Before Michael Myers immortalized a holiday horror movie phenomenon with 1978’s Halloween, director Bob Clark’s Black Christmas dared to do the same four years earlier by bringing terror to the most festive of annual holidays. It was a film (perhaps ahead of its time) that would be the ground zero point of a trend of ‘anti-Christmas’ films and also a trail-blazing slasher entry in the horror genre itself. Unfortunately Black Christmas was far from an instant success, but over time it grew into a cult classic phenomenon (sparking a 2006 remake) that is enjoyed year round for thriller fans. Even filmmaker Quentin Tarantino (Pulp Fiction) himself cites it as one of his all-time favorite Christmas movies.
On November 24, 2015, Black Christmas returns to Blu-ray and DVD in a new ‘Season’s Grievings’ edition from Anchor Bay Canada for old viewers to view again and newcomers to indulge in for the first time. Filmed entirely in the Toronto region in Canada, Christmas is set in a sorority house on a university campus that finds its young female inhabitants terrorized by the phone calls and the presence of an unbalanced killer named ‘Billy’, who hides himself in their attic during the Christmas season and then strikes with murderous rage when given the opportunity.
Generating the feel on-screen of pure Canadian-made aesthetic, Black Christmas is a creepy, frightening and highly well-executed horror-thriller film that has amazingly stood the test of time. It was initially released in the beginnings of the golden-age of cinema horror and its tone and dread fit right in with some of the best horror films to be churned out of that period (i.e. The Texas Chainsaw Massacre, The Exorcist). It contains inventive film-making, camera perspectives, heavy subject-matter and layers of humor both crude and clever.
The collective cast (which includes Romeo & Juliet’s Olivia Hussey, Superman’s Margot Kidder and A Nightmare On Elm Street’s John Saxon) do a great job of weighing the film with some credible levity and character. In a Hitchcockian move, it also smartly doesn’t show ‘Billy’ too much and only in brief glimpses (sometimes from his own anger-fueled perspective), reinforcing the idea that something is more frightening when unseen and imagination carries more power; a technique that served Steven Spielberg well for Jaws the following year.
Black Christmas is pretty-well a perfect psychological horror/thriller until it reaches its logic-flawed ending which has been debated about for years. The ambiguous nature of it on one hand is effective and understandable for the genre, but the circumstances surrounding it in the script make it a bit of a stretch for an well-equipped and intelligent audience to accept. It’s the one glaring storytelling blemish in an otherwise solid script-writing affair.
The new ‘Season’s Grievings’ edition on DVD presents the film in a standard definition format with an Anamorphic Widescreen ratio of 1.78:1. Film enthusiasts may flock to this release over the HD Blu-ray version due to the image quality because it reflects how Black Christmas may have been experienced on video three decades ago. The picture is dark, grainy and certainly noticeable in age (equivalent, if slightly better than a VHS copy) but it’s tough to knock that kind of presentation for the movie because it works so well in that format. The audio mode backing it is a very effect Dolby Digital 5.1 that creepily uses the channels proficiently considering the film’s age.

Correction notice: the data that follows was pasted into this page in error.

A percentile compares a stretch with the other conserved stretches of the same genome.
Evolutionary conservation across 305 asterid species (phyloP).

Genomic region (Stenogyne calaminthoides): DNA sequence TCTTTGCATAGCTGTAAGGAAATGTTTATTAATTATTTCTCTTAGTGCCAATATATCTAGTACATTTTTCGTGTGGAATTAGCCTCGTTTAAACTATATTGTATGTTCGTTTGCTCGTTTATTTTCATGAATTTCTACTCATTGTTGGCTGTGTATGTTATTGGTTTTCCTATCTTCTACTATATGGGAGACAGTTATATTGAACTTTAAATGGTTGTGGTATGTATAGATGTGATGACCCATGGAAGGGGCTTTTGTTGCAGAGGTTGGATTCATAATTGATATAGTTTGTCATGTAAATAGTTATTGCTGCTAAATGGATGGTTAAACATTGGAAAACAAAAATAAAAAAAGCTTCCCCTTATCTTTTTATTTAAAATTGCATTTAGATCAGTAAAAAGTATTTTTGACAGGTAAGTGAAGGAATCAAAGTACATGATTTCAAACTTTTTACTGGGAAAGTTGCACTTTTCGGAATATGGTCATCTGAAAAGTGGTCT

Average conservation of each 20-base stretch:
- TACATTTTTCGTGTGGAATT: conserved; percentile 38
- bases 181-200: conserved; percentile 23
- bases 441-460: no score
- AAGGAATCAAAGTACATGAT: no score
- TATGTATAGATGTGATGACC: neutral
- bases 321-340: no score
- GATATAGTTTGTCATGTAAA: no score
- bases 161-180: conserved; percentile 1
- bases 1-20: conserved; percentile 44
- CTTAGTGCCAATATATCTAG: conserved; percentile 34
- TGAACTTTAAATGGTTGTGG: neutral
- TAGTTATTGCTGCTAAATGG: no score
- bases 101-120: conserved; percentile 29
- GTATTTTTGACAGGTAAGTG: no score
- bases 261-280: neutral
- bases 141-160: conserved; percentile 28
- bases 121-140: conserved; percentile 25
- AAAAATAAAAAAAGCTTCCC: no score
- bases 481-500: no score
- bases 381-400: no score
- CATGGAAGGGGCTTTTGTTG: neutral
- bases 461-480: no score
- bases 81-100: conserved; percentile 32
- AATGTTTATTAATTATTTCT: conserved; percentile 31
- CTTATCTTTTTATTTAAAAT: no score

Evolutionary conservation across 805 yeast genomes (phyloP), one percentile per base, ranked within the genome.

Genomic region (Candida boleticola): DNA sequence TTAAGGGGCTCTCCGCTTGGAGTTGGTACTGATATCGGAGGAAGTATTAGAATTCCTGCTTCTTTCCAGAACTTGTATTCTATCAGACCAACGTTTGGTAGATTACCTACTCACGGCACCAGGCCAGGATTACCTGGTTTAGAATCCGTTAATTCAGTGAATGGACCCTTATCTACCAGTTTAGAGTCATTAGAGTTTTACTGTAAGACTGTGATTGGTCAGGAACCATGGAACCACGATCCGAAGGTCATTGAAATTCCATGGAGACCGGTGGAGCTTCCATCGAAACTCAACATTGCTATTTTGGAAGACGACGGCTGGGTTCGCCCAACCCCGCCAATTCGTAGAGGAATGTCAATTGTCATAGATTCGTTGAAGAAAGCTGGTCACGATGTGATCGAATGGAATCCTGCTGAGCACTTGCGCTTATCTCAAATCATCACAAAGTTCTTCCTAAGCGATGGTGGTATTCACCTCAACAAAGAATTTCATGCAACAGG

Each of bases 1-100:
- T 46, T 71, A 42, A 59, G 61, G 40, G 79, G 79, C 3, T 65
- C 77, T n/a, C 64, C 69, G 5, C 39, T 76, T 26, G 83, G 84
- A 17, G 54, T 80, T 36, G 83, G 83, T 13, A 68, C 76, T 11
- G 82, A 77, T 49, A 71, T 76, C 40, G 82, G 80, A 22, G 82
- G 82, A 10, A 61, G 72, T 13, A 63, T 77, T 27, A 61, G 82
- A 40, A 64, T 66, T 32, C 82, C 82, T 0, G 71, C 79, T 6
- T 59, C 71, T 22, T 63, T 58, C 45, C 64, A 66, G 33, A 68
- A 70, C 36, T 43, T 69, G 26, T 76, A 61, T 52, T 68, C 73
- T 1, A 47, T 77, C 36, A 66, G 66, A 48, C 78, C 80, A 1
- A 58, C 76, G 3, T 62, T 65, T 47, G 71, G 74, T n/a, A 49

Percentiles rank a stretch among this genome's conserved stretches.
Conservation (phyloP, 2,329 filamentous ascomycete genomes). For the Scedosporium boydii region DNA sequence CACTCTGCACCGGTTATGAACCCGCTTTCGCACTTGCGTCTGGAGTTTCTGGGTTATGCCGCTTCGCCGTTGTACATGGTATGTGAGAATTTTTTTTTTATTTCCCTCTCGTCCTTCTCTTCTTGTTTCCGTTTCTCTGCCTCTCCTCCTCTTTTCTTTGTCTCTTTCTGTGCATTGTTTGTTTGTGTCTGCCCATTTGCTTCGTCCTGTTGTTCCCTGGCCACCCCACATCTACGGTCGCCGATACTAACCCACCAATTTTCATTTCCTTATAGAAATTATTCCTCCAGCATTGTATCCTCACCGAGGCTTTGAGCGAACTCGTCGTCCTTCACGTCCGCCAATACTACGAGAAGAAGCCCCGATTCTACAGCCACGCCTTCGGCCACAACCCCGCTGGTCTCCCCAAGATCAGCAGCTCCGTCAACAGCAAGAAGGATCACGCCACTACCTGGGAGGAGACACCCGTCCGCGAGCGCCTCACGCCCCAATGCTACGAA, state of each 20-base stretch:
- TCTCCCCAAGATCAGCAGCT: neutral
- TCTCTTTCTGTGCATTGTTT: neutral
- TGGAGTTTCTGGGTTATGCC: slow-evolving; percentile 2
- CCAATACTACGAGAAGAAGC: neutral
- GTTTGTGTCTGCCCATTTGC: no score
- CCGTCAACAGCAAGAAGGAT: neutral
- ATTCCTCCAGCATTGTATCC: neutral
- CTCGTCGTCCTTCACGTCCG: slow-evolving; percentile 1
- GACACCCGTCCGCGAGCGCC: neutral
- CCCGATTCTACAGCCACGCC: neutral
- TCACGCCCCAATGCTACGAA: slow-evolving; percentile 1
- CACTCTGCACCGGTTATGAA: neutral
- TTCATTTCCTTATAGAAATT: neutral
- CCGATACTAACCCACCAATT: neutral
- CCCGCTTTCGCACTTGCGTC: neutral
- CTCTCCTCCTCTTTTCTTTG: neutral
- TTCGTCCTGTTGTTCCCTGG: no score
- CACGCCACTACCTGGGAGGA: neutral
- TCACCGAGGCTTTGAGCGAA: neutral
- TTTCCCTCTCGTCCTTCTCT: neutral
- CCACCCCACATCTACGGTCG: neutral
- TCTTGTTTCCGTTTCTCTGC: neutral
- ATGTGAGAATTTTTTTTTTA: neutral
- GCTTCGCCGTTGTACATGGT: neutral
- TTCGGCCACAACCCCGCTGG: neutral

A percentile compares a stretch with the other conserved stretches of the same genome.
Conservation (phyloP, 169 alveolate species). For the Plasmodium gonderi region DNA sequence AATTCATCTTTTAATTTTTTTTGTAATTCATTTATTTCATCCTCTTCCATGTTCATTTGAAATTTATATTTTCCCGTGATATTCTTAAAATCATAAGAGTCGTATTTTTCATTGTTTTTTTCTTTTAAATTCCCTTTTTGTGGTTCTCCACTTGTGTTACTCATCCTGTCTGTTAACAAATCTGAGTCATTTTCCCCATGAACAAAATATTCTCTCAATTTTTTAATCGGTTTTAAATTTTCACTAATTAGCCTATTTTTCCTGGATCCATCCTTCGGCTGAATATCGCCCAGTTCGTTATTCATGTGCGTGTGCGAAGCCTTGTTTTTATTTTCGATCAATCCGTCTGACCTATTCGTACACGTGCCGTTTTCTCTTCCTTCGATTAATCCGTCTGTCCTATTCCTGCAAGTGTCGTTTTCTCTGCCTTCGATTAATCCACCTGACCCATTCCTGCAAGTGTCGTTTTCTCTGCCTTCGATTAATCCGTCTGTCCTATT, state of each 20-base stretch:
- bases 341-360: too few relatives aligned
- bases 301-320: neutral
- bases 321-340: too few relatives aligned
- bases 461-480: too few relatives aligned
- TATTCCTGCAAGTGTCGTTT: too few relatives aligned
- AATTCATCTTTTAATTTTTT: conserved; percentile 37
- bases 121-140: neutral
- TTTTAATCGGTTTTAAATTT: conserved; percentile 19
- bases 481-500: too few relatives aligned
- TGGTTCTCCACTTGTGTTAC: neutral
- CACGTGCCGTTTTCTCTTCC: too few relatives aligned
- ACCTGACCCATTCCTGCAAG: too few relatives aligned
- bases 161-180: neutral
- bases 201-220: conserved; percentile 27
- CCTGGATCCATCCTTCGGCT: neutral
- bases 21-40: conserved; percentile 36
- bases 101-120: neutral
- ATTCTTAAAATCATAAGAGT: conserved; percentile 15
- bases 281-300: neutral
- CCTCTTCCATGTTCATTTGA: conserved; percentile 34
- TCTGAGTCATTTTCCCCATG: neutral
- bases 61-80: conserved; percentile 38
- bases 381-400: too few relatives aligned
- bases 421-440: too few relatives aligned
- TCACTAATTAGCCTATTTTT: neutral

The ‘Season’s Grievings’ edition boasts over two hours of new bonus content, the gold star option being a new documentary entitled ‘The Black Christmas Legacy’, produced by My Bloody Valentine director George Mihalka (who chimes in on camera as well) and The Collapsed writer- director Justin McConnell. It features a collection of present-day interviews with members of the cast, Canadian film critics, artwork creators and other filmmakers discussing the film’s impact, the production and its lasting endurance over the years.
A new audio commentary is attached with actor Nick Mancuso (who portrayed Billy), but listeners may find this option a bit of a time-waster depending on your point of view. Mancuso is normally very outspoken and eccentric individual but he tries to delivery the commentary in ‘Billy’ character, resulting in a silly and nonsensical effort. An actual Nick Mancuso audio commentary would have been more of a gas for fans, considering the actor’s views on the business and Billy as a character in film.
There’s a fun and enlightening featurette that takes place at the Toronto FanExpo in 2014, reuniting a few cast members (including Mancuso) for a live panel to discuss their time involved in the movie as well as some promotional poster galleries, a mini-magazine and a copy of the original script with hand-written notes on DVD-ROM.
Taken as a whole, the edition is a high-value option for fans and newbies learning about the film. Not all of the bonus content is a home run, but combined with the movie the ‘Season’s Grievings’ edition is a great release and the timing for the holiday season couldn’t be better to watch it all. Ultimately, a dark horror/thriller might not be everyone’s first choice when selecting a Christmas-themed movie to watch, but Black Christmas in its own guilty way certainly provides an entertainment value for the season.